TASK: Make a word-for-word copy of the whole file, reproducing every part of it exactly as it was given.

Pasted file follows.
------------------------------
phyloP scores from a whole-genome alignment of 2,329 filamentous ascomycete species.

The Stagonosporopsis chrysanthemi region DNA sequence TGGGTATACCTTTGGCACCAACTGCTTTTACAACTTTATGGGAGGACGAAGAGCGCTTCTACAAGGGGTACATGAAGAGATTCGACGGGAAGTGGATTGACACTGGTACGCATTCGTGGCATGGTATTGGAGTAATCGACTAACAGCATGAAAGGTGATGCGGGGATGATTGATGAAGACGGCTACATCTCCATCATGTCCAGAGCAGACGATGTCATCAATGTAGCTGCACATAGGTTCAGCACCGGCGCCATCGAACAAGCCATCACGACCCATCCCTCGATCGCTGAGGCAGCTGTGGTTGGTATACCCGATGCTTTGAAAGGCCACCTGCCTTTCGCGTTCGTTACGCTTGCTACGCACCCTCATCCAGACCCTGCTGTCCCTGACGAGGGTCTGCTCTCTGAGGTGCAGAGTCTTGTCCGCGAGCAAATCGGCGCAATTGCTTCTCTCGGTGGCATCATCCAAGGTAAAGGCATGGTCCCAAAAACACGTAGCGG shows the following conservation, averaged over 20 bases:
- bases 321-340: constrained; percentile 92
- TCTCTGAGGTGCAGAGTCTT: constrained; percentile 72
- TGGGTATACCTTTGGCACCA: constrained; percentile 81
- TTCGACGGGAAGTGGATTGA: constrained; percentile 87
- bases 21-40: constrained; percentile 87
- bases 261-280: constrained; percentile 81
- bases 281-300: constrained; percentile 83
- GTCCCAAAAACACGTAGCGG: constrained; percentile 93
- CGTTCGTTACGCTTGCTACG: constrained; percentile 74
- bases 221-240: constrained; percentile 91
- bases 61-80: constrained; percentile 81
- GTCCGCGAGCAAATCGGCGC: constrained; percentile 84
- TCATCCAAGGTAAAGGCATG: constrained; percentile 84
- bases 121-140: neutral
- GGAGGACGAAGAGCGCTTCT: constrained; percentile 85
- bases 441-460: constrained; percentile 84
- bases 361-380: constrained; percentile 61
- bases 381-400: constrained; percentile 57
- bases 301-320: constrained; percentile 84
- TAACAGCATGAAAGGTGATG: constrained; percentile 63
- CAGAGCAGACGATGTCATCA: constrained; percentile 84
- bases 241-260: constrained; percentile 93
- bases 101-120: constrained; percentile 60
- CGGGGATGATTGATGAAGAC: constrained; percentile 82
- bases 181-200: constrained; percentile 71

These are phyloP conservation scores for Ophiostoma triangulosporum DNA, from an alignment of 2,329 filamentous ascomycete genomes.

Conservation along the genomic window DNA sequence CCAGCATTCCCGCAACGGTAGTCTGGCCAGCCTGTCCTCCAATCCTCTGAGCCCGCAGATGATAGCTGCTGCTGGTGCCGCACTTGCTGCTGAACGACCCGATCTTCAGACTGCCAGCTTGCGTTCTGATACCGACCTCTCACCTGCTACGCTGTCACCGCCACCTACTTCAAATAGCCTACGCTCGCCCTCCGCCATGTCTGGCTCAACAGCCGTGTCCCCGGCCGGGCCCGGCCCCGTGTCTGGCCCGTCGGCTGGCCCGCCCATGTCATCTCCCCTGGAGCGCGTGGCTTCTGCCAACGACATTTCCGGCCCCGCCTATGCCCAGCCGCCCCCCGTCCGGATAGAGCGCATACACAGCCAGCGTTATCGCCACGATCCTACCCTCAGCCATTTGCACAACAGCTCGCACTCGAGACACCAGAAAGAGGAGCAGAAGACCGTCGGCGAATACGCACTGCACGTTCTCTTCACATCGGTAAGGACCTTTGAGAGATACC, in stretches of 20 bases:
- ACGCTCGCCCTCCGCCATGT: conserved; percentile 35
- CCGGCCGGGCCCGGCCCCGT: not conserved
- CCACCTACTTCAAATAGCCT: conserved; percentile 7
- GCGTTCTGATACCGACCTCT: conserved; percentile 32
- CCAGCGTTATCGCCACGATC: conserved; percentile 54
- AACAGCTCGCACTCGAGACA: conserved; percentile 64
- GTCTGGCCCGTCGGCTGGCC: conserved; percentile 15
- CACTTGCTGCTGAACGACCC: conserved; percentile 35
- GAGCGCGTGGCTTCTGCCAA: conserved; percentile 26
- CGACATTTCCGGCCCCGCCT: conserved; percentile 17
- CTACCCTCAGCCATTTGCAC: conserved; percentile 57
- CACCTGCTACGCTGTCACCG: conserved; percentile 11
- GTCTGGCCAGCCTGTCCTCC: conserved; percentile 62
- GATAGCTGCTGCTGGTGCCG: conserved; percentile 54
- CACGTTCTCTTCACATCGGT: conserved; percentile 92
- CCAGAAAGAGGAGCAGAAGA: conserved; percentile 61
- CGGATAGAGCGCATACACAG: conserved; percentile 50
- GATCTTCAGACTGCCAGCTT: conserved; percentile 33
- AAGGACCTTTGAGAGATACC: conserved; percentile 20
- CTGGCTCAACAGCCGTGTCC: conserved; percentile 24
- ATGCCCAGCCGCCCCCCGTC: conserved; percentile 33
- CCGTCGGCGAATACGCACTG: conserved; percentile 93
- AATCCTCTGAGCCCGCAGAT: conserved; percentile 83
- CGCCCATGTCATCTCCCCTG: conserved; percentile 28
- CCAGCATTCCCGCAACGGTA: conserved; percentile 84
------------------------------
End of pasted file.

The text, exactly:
phyloP scores from a whole-genome alignment of 2,329 filamentous ascomycete species.

The Stagonosporopsis chrysanthemi region DNA sequence TGGGTATACCTTTGGCACCAACTGCTTTTACAACTTTATGGGAGGACGAAGAGCGCTTCTACAAGGGGTACATGAAGAGATTCGACGGGAAGTGGATTGACACTGGTACGCATTCGTGGCATGGTATTGGAGTAATCGACTAACAGCATGAAAGGTGATGCGGGGATGATTGATGAAGACGGCTACATCTCCATCATGTCCAGAGCAGACGATGTCATCAATGTAGCTGCACATAGGTTCAGCACCGGCGCCATCGAACAAGCCATCACGACCCATCCCTCGATCGCTGAGGCAGCTGTGGTTGGTATACCCGATGCTTTGAAAGGCCACCTGCCTTTCGCGTTCGTTACGCTTGCTACGCACCCTCATCCAGACCCTGCTGTCCCTGACGAGGGTCTGCTCTCTGAGGTGCAGAGTCTTGTCCGCGAGCAAATCGGCGCAATTGCTTCTCTCGGTGGCATCATCCAAGGTAAAGGCATGGTCCCAAAAACACGTAGCGG shows the following conservation, averaged over 20 bases:
- bases 321-340: constrained; percentile 92
- TCTCTGAGGTGCAGAGTCTT: constrained; percentile 72
- TGGGTATACCTTTGGCACCA: constrained; percentile 81
- TTCGACGGGAAGTGGATTGA: constrained; percentile 87
- bases 21-40: constrained; percentile 87
- bases 261-280: constrained; percentile 81
- bases 281-300: constrained; percentile 83
- GTCCCAAAAACACGTAGCGG: constrained; percentile 93
- CGTTCGTTACGCTTGCTACG: constrained; percentile 74
- bases 221-240: constrained; percentile 91
- bases 61-80: constrained; percentile 81
- GTCCGCGAGCAAATCGGCGC: constrained; percentile 84
- TCATCCAAGGTAAAGGCATG: constrained; percentile 84
- bases 121-140: neutral
- GGAGGACGAAGAGCGCTTCT: constrained; percentile 85
- bases 441-460: constrained; percentile 84
- bases 361-380: constrained; percentile 61
- bases 381-400: constrained; percentile 57
- bases 301-320: constrained; percentile 84
- TAACAGCATGAAAGGTGATG: constrained; percentile 63
- CAGAGCAGACGATGTCATCA: constrained; percentile 84
- bases 241-260: constrained; percentile 93
- bases 101-120: constrained; percentile 60
- CGGGGATGATTGATGAAGAC: constrained; percentile 82
- bases 181-200: constrained; percentile 71

These are phyloP conservation scores for Ophiostoma triangulosporum DNA, from an alignment of 2,329 filamentous ascomycete genomes.

Conservation along the genomic window DNA sequence CCAGCATTCCCGCAACGGTAGTCTGGCCAGCCTGTCCTCCAATCCTCTGAGCCCGCAGATGATAGCTGCTGCTGGTGCCGCACTTGCTGCTGAACGACCCGATCTTCAGACTGCCAGCTTGCGTTCTGATACCGACCTCTCACCTGCTACGCTGTCACCGCCACCTACTTCAAATAGCCTACGCTCGCCCTCCGCCATGTCTGGCTCAACAGCCGTGTCCCCGGCCGGGCCCGGCCCCGTGTCTGGCCCGTCGGCTGGCCCGCCCATGTCATCTCCCCTGGAGCGCGTGGCTTCTGCCAACGACATTTCCGGCCCCGCCTATGCCCAGCCGCCCCCCGTCCGGATAGAGCGCATACACAGCCAGCGTTATCGCCACGATCCTACCCTCAGCCATTTGCACAACAGCTCGCACTCGAGACACCAGAAAGAGGAGCAGAAGACCGTCGGCGAATACGCACTGCACGTTCTCTTCACATCGGTAAGGACCTTTGAGAGATACC, in stretches of 20 bases:
- ACGCTCGCCCTCCGCCATGT: conserved; percentile 35
- CCGGCCGGGCCCGGCCCCGT: not conserved
- CCACCTACTTCAAATAGCCT: conserved; percentile 7
- GCGTTCTGATACCGACCTCT: conserved; percentile 32
- CCAGCGTTATCGCCACGATC: conserved; percentile 54
- AACAGCTCGCACTCGAGACA: conserved; percentile 64
- GTCTGGCCCGTCGGCTGGCC: conserved; percentile 15
- CACTTGCTGCTGAACGACCC: conserved; percentile 35
- GAGCGCGTGGCTTCTGCCAA: conserved; percentile 26
- CGACATTTCCGGCCCCGCCT: conserved; percentile 17
- CTACCCTCAGCCATTTGCAC: conserved; percentile 57
- CACCTGCTACGCTGTCACCG: conserved; percentile 11
- GTCTGGCCAGCCTGTCCTCC: conserved; percentile 62
- GATAGCTGCTGCTGGTGCCG: conserved; percentile 54
- CACGTTCTCTTCACATCGGT: conserved; percentile 92
- CCAGAAAGAGGAGCAGAAGA: conserved; percentile 61
- CGGATAGAGCGCATACACAG: conserved; percentile 50
- GATCTTCAGACTGCCAGCTT: conserved; percentile 33
- AAGGACCTTTGAGAGATACC: conserved; percentile 20
- CTGGCTCAACAGCCGTGTCC: conserved; percentile 24
- ATGCCCAGCCGCCCCCCGTC: conserved; percentile 33
- CCGTCGGCGAATACGCACTG: conserved; percentile 93
- AATCCTCTGAGCCCGCAGAT: conserved; percentile 83
- CGCCCATGTCATCTCCCCTG: conserved; percentile 28
- CCAGCATTCCCGCAACGGTA: conserved; percentile 84